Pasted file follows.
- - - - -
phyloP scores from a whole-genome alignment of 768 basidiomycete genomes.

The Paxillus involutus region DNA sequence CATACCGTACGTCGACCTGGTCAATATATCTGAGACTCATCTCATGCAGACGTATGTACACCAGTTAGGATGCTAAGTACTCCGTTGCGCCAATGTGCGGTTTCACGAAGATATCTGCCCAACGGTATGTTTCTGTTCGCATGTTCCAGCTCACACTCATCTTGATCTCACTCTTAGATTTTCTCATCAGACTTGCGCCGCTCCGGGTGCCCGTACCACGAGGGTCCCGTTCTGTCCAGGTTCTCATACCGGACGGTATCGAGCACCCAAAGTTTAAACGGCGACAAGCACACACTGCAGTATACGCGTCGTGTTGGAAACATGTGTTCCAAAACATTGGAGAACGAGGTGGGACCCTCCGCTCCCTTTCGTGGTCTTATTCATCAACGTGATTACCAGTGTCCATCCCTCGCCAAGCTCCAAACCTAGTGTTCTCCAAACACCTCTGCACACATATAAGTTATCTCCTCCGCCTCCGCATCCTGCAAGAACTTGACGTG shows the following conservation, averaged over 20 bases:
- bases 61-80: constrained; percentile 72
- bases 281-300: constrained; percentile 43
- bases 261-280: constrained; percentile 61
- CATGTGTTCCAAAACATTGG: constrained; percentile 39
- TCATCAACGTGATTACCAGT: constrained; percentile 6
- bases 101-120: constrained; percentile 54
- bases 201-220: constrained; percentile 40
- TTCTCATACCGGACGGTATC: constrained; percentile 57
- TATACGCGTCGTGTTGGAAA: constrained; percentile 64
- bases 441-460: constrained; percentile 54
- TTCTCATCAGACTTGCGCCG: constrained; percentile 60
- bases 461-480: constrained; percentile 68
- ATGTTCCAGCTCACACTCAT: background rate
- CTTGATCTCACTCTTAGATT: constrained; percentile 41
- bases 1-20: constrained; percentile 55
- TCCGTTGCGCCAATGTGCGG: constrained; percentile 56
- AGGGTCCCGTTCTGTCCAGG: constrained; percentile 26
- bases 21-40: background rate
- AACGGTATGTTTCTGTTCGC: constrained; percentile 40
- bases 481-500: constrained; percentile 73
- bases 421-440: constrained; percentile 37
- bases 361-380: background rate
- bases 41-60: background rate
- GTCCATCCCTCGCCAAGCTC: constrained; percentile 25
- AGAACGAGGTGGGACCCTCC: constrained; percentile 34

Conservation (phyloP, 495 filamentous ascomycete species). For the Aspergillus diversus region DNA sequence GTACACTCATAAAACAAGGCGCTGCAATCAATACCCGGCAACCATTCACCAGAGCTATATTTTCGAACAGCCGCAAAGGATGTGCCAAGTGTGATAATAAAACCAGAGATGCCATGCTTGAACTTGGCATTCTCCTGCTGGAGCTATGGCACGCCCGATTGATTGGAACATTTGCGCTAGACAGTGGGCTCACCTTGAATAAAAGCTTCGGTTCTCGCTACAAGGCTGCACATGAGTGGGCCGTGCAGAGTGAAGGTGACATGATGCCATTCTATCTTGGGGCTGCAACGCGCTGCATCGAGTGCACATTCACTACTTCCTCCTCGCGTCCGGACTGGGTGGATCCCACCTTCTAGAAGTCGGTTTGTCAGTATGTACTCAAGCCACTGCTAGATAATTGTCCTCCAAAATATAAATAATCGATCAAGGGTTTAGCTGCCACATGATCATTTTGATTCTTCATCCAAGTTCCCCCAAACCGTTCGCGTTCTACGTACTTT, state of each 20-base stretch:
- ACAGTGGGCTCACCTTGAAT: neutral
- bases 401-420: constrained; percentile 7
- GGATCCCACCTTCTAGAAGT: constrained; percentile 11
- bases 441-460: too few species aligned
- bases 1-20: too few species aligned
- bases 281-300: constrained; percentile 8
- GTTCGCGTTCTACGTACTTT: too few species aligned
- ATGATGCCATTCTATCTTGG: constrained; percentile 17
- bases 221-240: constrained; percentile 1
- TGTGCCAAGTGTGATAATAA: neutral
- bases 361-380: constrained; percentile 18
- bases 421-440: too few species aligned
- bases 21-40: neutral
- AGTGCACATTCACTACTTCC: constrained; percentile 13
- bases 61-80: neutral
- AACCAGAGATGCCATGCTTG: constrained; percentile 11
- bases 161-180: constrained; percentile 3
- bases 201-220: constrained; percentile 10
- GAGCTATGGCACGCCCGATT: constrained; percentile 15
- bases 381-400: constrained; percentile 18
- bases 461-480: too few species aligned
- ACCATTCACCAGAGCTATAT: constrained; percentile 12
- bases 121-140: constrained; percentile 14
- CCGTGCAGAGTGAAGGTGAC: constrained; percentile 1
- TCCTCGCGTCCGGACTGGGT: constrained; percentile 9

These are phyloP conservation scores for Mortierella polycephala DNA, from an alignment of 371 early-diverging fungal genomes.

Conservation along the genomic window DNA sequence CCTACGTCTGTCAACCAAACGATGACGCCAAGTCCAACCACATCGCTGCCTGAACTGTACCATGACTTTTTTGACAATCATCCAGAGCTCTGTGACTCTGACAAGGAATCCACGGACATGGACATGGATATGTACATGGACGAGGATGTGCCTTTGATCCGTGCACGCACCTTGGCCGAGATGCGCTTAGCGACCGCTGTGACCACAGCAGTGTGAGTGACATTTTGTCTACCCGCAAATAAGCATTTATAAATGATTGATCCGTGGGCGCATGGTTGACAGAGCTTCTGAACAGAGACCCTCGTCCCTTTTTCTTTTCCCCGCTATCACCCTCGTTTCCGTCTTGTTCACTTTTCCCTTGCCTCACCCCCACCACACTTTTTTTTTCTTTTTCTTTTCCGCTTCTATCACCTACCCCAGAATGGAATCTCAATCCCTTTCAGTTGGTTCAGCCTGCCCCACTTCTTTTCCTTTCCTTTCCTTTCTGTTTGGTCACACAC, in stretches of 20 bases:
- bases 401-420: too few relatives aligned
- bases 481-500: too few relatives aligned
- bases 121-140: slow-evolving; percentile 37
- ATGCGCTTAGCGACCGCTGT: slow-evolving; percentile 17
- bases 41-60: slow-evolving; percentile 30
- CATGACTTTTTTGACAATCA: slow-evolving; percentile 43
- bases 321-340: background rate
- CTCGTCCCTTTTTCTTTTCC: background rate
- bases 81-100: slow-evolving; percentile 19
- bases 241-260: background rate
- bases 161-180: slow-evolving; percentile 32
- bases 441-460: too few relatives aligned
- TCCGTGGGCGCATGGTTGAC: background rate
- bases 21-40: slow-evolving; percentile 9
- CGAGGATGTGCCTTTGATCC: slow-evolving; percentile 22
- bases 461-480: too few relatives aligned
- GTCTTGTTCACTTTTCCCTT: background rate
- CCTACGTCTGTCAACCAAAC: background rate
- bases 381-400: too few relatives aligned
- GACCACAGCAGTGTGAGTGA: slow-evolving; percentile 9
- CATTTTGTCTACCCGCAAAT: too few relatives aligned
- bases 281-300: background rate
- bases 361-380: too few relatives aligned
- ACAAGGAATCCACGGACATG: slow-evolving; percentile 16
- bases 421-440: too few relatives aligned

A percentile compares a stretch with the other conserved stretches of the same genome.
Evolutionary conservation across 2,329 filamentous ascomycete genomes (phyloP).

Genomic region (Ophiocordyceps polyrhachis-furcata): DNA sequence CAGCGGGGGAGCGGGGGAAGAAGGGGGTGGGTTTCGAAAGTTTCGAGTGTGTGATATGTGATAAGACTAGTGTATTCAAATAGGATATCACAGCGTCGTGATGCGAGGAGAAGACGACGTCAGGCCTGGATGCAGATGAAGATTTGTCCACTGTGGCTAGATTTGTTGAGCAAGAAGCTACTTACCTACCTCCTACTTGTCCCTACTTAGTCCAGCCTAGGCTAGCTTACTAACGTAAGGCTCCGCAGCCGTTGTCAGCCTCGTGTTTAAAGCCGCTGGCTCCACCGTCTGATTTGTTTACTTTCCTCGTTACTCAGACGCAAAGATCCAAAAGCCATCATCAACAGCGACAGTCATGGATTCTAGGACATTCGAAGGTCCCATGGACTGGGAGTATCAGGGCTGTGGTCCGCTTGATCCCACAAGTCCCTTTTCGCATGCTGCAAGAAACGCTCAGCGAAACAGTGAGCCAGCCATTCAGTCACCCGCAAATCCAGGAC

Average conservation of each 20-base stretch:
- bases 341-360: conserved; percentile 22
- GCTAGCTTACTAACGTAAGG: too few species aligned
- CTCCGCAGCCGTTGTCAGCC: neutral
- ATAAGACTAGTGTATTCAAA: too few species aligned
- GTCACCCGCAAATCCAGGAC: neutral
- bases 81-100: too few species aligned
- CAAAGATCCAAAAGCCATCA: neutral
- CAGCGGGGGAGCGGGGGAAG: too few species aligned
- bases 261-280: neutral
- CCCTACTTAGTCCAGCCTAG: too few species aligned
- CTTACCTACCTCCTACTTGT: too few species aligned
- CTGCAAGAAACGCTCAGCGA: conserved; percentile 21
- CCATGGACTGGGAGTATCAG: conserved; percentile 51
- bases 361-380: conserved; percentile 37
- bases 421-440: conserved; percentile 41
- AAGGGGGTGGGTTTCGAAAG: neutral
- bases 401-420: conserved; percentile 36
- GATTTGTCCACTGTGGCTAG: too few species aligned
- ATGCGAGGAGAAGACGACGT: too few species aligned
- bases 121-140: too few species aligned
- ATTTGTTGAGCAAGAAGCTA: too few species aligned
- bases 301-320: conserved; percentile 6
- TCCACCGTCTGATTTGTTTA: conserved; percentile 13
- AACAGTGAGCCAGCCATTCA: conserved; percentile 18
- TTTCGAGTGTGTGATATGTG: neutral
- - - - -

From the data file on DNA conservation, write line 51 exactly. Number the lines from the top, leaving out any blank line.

- bases 121-140: constrained; percentile 14